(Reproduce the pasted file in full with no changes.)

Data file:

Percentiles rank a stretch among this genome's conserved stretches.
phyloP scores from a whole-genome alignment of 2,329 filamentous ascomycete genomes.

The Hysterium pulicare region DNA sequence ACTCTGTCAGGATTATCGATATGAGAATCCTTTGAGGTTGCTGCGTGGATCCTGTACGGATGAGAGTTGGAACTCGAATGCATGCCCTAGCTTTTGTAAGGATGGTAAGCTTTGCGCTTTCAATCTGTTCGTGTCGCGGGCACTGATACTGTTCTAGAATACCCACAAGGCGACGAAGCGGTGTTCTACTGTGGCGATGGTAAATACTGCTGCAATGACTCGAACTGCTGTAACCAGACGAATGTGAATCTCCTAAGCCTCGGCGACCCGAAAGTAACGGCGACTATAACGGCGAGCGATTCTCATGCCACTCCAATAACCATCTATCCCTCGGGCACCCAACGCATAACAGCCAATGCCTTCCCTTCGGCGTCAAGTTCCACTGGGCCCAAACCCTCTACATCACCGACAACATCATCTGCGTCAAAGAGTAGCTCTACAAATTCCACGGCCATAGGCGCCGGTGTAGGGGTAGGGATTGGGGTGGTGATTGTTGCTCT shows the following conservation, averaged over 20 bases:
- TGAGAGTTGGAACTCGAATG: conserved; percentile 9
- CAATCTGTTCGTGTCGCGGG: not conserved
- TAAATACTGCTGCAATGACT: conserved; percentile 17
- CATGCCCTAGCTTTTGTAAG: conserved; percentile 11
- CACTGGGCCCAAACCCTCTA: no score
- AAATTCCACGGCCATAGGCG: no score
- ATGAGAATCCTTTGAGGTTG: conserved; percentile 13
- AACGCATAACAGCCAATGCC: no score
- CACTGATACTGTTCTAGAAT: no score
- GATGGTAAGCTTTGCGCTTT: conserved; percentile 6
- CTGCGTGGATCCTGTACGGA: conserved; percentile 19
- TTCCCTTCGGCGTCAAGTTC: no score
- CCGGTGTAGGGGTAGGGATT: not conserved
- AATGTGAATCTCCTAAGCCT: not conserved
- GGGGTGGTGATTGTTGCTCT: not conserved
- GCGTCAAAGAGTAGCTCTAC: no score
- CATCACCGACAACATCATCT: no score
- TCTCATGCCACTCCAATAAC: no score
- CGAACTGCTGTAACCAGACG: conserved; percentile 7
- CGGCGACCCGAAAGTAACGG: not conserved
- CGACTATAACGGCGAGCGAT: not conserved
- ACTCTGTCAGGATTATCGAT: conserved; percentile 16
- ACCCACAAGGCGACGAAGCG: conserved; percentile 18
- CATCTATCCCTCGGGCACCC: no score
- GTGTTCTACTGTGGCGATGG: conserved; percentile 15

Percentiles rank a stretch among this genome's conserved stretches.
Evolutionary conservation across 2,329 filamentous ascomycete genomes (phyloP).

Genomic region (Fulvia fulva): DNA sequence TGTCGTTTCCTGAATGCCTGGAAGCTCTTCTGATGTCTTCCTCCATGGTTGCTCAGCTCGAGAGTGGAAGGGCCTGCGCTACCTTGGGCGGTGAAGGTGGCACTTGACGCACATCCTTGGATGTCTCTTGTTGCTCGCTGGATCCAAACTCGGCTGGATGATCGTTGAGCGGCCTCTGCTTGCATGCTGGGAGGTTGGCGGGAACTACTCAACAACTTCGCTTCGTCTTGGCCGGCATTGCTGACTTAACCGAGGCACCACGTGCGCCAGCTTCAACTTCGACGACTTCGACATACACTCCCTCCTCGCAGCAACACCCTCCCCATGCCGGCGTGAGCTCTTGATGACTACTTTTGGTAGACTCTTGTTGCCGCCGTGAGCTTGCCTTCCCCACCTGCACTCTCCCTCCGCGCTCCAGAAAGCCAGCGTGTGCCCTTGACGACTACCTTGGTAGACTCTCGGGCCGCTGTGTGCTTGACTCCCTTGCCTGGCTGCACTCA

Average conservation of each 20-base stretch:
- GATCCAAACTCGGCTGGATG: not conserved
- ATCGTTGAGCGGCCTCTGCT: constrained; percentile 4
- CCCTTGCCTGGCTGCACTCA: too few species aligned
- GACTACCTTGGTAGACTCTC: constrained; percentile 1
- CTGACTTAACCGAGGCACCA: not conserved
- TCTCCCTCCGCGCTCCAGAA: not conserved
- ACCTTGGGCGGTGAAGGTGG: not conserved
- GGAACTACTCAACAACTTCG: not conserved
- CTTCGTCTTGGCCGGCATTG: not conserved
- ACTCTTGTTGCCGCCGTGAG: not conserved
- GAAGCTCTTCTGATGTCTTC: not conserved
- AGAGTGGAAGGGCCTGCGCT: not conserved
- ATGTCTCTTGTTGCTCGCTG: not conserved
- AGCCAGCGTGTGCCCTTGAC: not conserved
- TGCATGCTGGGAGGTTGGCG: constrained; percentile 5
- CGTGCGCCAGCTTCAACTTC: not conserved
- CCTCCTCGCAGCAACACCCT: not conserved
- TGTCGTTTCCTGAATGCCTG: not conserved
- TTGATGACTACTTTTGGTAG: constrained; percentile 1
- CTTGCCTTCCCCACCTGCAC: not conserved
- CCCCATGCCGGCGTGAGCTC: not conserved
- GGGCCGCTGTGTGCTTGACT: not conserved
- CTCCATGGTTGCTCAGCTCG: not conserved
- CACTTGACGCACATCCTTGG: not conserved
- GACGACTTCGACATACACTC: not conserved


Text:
Percentiles rank a stretch among this genome's conserved stretches.
phyloP scores from a whole-genome alignment of 2,329 filamentous ascomycete genomes.

The Hysterium pulicare region DNA sequence ACTCTGTCAGGATTATCGATATGAGAATCCTTTGAGGTTGCTGCGTGGATCCTGTACGGATGAGAGTTGGAACTCGAATGCATGCCCTAGCTTTTGTAAGGATGGTAAGCTTTGCGCTTTCAATCTGTTCGTGTCGCGGGCACTGATACTGTTCTAGAATACCCACAAGGCGACGAAGCGGTGTTCTACTGTGGCGATGGTAAATACTGCTGCAATGACTCGAACTGCTGTAACCAGACGAATGTGAATCTCCTAAGCCTCGGCGACCCGAAAGTAACGGCGACTATAACGGCGAGCGATTCTCATGCCACTCCAATAACCATCTATCCCTCGGGCACCCAACGCATAACAGCCAATGCCTTCCCTTCGGCGTCAAGTTCCACTGGGCCCAAACCCTCTACATCACCGACAACATCATCTGCGTCAAAGAGTAGCTCTACAAATTCCACGGCCATAGGCGCCGGTGTAGGGGTAGGGATTGGGGTGGTGATTGTTGCTCT shows the following conservation, averaged over 20 bases:
- TGAGAGTTGGAACTCGAATG: conserved; percentile 9
- CAATCTGTTCGTGTCGCGGG: not conserved
- TAAATACTGCTGCAATGACT: conserved; percentile 17
- CATGCCCTAGCTTTTGTAAG: conserved; percentile 11
- CACTGGGCCCAAACCCTCTA: no score
- AAATTCCACGGCCATAGGCG: no score
- ATGAGAATCCTTTGAGGTTG: conserved; percentile 13
- AACGCATAACAGCCAATGCC: no score
- CACTGATACTGTTCTAGAAT: no score
- GATGGTAAGCTTTGCGCTTT: conserved; percentile 6
- CTGCGTGGATCCTGTACGGA: conserved; percentile 19
- TTCCCTTCGGCGTCAAGTTC: no score
- CCGGTGTAGGGGTAGGGATT: not conserved
- AATGTGAATCTCCTAAGCCT: not conserved
- GGGGTGGTGATTGTTGCTCT: not conserved
- GCGTCAAAGAGTAGCTCTAC: no score
- CATCACCGACAACATCATCT: no score
- TCTCATGCCACTCCAATAAC: no score
- CGAACTGCTGTAACCAGACG: conserved; percentile 7
- CGGCGACCCGAAAGTAACGG: not conserved
- CGACTATAACGGCGAGCGAT: not conserved
- ACTCTGTCAGGATTATCGAT: conserved; percentile 16
- ACCCACAAGGCGACGAAGCG: conserved; percentile 18
- CATCTATCCCTCGGGCACCC: no score
- GTGTTCTACTGTGGCGATGG: conserved; percentile 15

Percentiles rank a stretch among this genome's conserved stretches.
Evolutionary conservation across 2,329 filamentous ascomycete genomes (phyloP).

Genomic region (Fulvia fulva): DNA sequence TGTCGTTTCCTGAATGCCTGGAAGCTCTTCTGATGTCTTCCTCCATGGTTGCTCAGCTCGAGAGTGGAAGGGCCTGCGCTACCTTGGGCGGTGAAGGTGGCACTTGACGCACATCCTTGGATGTCTCTTGTTGCTCGCTGGATCCAAACTCGGCTGGATGATCGTTGAGCGGCCTCTGCTTGCATGCTGGGAGGTTGGCGGGAACTACTCAACAACTTCGCTTCGTCTTGGCCGGCATTGCTGACTTAACCGAGGCACCACGTGCGCCAGCTTCAACTTCGACGACTTCGACATACACTCCCTCCTCGCAGCAACACCCTCCCCATGCCGGCGTGAGCTCTTGATGACTACTTTTGGTAGACTCTTGTTGCCGCCGTGAGCTTGCCTTCCCCACCTGCACTCTCCCTCCGCGCTCCAGAAAGCCAGCGTGTGCCCTTGACGACTACCTTGGTAGACTCTCGGGCCGCTGTGTGCTTGACTCCCTTGCCTGGCTGCACTCA

Average conservation of each 20-base stretch:
- GATCCAAACTCGGCTGGATG: not conserved
- ATCGTTGAGCGGCCTCTGCT: constrained; percentile 4
- CCCTTGCCTGGCTGCACTCA: too few species aligned
- GACTACCTTGGTAGACTCTC: constrained; percentile 1
- CTGACTTAACCGAGGCACCA: not conserved
- TCTCCCTCCGCGCTCCAGAA: not conserved
- ACCTTGGGCGGTGAAGGTGG: not conserved
- GGAACTACTCAACAACTTCG: not conserved
- CTTCGTCTTGGCCGGCATTG: not conserved
- ACTCTTGTTGCCGCCGTGAG: not conserved
- GAAGCTCTTCTGATGTCTTC: not conserved
- AGAGTGGAAGGGCCTGCGCT: not conserved
- ATGTCTCTTGTTGCTCGCTG: not conserved
- AGCCAGCGTGTGCCCTTGAC: not conserved
- TGCATGCTGGGAGGTTGGCG: constrained; percentile 5
- CGTGCGCCAGCTTCAACTTC: not conserved
- CCTCCTCGCAGCAACACCCT: not conserved
- TGTCGTTTCCTGAATGCCTG: not conserved
- TTGATGACTACTTTTGGTAG: constrained; percentile 1
- CTTGCCTTCCCCACCTGCAC: not conserved
- CCCCATGCCGGCGTGAGCTC: not conserved
- GGGCCGCTGTGTGCTTGACT: not conserved
- CTCCATGGTTGCTCAGCTCG: not conserved
- CACTTGACGCACATCCTTGG: not conserved
- GACGACTTCGACATACACTC: not conserved